Many organizations associate digital transformation with technology, but the real drivers of a successful digital transformation are an organization’s people. Success is not determined by measuring the implementation of a tool but ongoing employee adoption and adaptation. Getting maximum ROI out of G Suite deployments requires a change in organizational mindset regarding how employees think about and approach their work
Adoption vs. Adaptation
Successfully implementing G Suite means striving beyond employee adoption to employee adaptation. While adoption is a one-and-done event, adaptation is a continuous process with no finish line.
A common situation we see at SADA is that a client deploys G Suite, then comes to us asking where else they could be saving money or requesting help with increasing employee adoption. Below is a diagram of SADA’s adoption methodology, which we use on all of our projects. Notice that the process is cyclical and iterative.
Clients that have already implemented G Suite are in the Digital Transformation stage. However, without a shift in organizational mindset, employees may adopt G Suite, but they will not adapt the way they approach their work to make the most of its collaborative features. They will stop exploring G Suite’s capabilities beyond its most basic capabilities. There will be no increase in innovation, collaboration, or productivity, and the organization will not maximize its G Suite investment.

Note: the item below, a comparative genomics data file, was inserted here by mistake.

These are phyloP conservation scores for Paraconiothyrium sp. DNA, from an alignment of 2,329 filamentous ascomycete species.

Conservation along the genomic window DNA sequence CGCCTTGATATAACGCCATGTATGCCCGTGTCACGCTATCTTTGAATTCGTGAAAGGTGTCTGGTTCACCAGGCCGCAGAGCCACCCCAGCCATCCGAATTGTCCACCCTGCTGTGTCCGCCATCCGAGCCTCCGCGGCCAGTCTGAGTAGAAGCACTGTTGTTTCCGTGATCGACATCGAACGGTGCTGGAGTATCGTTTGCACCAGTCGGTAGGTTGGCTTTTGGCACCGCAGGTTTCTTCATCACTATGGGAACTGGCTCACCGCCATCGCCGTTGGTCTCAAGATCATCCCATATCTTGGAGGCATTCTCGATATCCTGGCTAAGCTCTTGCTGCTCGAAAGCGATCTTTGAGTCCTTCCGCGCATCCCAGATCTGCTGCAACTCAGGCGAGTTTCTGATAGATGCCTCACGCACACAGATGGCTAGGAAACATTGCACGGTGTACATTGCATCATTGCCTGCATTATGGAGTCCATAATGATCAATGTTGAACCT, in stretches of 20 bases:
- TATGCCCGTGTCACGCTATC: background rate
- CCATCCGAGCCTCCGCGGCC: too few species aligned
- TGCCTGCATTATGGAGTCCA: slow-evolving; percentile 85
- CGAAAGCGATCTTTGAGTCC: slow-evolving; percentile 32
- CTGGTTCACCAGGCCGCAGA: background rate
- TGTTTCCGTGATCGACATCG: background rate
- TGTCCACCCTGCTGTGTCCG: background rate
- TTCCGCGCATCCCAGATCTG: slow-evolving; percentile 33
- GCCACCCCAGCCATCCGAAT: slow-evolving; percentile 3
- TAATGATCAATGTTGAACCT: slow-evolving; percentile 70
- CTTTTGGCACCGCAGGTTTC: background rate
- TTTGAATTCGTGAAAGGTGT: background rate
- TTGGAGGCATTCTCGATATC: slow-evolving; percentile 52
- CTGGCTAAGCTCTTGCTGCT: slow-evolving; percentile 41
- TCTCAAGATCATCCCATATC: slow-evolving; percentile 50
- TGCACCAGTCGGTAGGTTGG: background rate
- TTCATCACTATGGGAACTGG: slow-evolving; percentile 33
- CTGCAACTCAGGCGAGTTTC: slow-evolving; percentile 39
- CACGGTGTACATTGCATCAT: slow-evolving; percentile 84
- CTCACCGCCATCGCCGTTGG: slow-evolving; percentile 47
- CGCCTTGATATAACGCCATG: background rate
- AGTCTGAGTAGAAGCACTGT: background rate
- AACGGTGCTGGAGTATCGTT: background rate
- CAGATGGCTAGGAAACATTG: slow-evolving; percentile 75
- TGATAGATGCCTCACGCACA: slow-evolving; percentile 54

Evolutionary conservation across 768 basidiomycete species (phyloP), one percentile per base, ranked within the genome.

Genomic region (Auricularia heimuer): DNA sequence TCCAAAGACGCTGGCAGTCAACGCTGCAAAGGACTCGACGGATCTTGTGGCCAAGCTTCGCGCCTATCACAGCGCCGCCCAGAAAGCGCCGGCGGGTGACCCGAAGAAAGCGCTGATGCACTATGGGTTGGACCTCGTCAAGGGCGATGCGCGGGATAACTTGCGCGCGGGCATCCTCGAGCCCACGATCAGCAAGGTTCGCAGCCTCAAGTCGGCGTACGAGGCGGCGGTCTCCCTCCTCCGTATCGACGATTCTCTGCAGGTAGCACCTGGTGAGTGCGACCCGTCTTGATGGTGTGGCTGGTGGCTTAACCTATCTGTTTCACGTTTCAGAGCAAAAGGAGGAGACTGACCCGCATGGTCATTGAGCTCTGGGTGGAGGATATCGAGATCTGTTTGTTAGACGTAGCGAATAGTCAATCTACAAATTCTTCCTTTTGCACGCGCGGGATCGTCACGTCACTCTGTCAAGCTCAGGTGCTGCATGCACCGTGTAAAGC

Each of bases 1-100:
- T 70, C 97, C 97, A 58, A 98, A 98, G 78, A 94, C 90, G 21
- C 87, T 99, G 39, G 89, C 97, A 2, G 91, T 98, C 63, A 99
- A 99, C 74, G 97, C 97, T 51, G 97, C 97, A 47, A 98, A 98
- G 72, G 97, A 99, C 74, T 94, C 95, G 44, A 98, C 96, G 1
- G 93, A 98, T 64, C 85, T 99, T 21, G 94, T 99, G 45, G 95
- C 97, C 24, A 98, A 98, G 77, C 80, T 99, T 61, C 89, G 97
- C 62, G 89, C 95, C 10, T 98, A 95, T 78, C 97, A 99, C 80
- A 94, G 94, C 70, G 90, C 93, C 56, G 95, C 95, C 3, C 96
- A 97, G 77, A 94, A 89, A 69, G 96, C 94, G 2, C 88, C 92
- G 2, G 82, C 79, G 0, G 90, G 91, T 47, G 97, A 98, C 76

Below is a graph illustrating the 4 quadrants of digital transformation.
The horizontal (x) axis represents the timeline for the incremental steps to the end vision, while the vertical (y) axis represents the journey for incremental improvements. As organizations travel to the right and up, content and conversations move away from gated email silos and desktops, collaboration increases across the organization, and employees utilize the broader features and capabilities of G Suite to support it.
The 4 Quadrants of Digital Transformation
The intersection between the two axes creates the four quadrants of the digital transformation roadmap: quick wins, developments, disruptions, and transformations.
When developing a digital transformation roadmap, organizations should begin with the transformations quadrant and work backwards, identifying the smaller projects they need to undertake to achieve their end vision. Each of these projects need to deliver value along the way, both so that an organization progresses along its digital transformation roadmap and to make it easier to attain leadership buy-in.
The transformations quadrant, at the top right, is where the organization should plot its end vision. Achieving this end vision may seem daunting, so the next step is to focus on quick wins.
Quick wins are projects that are easy to implement, useful to everyone, and can be started right away. A quick win should be a valid project in its own right that will create value in a very short timeframe with relatively little effort.